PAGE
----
This week’s Nonstarter betrays the name of the column: it’s a clever idea executed well, and has already smashed its funding target like Geoff Capes bursting through a fake brick wall. It is, however, a damning indictment of the world that made it necessary.
And I say necessary because people have grasped for it with desperate, shaking hands - this is not a flourish of technological frippery like the Notice, but the promise of refuge from the information hurricane of modern work.
The Ostrich Pillow is a soft bag you pull over your head and jam your hands into when things get weird and you need a hole to cry in. You slip it on during brief moments of workplace respite and lie face-down, looking like some sort of crap alien that is eating its own hands.
Yet despite how defeated and weird you look from the seat next to you, you drift off to sleep with a happy smile on your face and a fading image of a rotating cake demonstrating how your power nap will make you 34 per cent more productive.*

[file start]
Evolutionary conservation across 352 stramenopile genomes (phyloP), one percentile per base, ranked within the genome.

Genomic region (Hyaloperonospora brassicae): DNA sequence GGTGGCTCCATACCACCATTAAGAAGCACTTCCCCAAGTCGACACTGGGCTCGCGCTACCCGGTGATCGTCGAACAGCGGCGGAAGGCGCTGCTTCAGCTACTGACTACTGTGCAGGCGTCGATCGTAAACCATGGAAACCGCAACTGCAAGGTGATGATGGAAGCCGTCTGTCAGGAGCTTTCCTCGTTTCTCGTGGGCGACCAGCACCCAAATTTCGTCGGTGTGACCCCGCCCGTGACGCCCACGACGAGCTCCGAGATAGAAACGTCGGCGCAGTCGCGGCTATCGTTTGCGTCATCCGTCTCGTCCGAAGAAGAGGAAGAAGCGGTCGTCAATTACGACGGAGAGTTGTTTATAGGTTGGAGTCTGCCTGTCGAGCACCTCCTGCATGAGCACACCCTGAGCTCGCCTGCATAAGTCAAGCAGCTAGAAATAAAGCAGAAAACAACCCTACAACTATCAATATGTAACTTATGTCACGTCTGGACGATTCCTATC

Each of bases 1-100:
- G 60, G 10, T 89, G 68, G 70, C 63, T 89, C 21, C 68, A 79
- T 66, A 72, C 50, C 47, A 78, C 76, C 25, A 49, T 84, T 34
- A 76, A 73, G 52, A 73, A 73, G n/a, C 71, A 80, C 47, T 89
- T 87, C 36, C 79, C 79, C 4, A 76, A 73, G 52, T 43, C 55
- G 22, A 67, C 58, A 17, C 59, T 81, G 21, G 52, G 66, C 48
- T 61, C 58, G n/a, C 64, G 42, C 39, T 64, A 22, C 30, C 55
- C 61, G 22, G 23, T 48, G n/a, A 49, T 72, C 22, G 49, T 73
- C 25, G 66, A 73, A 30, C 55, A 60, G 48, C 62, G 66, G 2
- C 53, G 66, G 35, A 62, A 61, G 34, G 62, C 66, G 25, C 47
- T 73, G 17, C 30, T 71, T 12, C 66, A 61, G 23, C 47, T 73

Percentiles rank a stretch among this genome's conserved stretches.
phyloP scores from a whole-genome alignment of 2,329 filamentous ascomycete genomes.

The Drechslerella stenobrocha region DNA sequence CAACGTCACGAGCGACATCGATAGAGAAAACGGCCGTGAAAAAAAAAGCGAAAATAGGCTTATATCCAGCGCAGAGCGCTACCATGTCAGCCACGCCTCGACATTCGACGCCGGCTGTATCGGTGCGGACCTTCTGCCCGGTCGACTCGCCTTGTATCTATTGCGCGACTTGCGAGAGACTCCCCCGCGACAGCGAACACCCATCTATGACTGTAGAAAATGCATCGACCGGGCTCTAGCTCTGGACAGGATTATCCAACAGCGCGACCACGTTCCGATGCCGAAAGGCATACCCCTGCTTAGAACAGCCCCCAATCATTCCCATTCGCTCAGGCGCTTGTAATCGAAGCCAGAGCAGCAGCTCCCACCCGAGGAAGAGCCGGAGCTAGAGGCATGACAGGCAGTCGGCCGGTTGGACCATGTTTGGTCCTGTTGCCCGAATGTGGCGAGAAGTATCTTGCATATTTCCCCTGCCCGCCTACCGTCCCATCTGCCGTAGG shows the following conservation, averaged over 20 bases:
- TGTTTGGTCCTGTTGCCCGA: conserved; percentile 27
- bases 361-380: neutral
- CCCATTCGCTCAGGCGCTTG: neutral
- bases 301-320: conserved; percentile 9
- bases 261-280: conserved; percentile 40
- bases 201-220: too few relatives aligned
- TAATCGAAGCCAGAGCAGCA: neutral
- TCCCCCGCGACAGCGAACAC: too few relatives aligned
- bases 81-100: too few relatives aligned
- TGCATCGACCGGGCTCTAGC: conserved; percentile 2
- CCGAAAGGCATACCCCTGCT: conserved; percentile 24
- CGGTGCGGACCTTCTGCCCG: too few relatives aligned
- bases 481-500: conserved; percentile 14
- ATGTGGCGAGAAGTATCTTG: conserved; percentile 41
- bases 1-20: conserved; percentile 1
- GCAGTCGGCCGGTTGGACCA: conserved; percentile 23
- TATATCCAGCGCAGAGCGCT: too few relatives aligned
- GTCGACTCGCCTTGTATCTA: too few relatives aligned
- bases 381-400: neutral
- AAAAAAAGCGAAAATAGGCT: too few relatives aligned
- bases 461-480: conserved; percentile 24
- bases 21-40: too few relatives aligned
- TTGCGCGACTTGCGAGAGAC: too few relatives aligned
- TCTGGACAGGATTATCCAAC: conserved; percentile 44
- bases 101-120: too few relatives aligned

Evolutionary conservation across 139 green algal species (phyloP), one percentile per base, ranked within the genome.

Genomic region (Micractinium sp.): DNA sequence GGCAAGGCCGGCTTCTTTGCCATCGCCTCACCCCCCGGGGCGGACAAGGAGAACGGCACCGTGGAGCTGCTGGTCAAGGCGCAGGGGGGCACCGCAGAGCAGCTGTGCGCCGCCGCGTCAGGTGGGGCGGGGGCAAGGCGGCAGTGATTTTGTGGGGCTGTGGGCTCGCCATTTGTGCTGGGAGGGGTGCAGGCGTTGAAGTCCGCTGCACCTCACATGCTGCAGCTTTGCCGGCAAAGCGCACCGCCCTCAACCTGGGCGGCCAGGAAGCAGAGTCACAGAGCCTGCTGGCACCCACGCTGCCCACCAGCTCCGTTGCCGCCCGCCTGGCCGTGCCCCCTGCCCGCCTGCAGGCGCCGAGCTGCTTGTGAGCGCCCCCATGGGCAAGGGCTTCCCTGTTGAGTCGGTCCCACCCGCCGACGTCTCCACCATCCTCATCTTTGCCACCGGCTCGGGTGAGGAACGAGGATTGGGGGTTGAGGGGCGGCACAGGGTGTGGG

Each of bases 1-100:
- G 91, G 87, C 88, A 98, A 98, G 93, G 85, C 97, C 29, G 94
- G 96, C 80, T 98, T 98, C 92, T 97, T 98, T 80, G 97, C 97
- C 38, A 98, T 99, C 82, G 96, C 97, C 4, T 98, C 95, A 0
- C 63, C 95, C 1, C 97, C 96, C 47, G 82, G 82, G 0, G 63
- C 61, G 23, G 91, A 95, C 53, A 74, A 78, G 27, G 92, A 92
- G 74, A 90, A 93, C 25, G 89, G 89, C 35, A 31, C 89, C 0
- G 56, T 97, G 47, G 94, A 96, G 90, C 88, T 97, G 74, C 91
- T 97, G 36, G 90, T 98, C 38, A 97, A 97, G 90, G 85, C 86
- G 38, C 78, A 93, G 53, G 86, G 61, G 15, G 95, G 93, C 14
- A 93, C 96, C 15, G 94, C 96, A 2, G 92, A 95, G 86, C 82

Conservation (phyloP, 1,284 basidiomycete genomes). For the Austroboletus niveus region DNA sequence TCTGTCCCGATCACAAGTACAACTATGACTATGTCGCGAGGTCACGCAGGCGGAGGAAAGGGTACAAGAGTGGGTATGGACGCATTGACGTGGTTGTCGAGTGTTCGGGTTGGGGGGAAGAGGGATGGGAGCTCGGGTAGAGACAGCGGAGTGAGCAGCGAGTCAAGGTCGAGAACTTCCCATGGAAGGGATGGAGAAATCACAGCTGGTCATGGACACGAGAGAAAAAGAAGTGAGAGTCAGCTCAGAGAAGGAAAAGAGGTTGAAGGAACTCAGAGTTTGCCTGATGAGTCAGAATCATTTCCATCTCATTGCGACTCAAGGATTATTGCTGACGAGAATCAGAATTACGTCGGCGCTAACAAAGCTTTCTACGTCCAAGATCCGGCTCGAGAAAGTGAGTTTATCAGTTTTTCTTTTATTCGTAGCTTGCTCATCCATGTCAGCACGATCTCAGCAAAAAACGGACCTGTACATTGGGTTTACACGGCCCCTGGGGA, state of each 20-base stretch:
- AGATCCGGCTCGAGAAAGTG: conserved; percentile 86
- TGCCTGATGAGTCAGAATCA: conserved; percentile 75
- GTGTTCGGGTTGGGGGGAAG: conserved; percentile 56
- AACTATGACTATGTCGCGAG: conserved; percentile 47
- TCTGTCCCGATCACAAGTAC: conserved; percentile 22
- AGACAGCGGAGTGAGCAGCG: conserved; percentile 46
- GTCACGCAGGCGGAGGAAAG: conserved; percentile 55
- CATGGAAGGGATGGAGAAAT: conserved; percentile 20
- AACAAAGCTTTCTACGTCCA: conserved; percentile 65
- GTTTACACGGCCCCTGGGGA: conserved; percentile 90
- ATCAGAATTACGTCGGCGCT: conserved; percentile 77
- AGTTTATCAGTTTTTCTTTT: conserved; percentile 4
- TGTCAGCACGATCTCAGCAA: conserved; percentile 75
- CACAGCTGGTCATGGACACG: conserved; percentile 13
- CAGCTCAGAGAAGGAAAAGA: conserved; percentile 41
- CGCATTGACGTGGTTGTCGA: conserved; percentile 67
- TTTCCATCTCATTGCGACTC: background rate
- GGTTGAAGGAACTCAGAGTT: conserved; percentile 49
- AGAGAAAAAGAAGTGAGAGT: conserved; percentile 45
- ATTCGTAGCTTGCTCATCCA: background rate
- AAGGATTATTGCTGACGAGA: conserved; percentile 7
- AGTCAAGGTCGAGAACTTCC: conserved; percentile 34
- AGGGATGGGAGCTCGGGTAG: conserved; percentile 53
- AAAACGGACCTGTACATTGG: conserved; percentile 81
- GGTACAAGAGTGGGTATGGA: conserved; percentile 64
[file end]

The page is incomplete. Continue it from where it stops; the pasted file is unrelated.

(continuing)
At least, according to the adorably soporific pitch video. The reality is more likely to involve 10 minutes of anxiety with your lower face pressed against breath-moistened desktop, breathing your own stale coffee reek and enduring sleepless visions of spreadsheets like a depressive’s reworking of Tron.
Then there is a tap on your shoulder. You flop up helplessly with your hands pressed to your bulbous grey head like Munch’s Scream, flailing to pull the damn thing off as your MD asks you when you’ll be able to send feedback on his last email.
With this product, it matters little whether the end result actually gives people their promised shelter. More impressive is the fact the makers have, quite literally, sold a dream.
* since I am not Ben Goldacre, I will simply leave this without comment and turn to the reader with raised eyebrows and mouth set in a cynical line.
Fred Crawley is group editor for asset finance & accounting at VRL Financial News.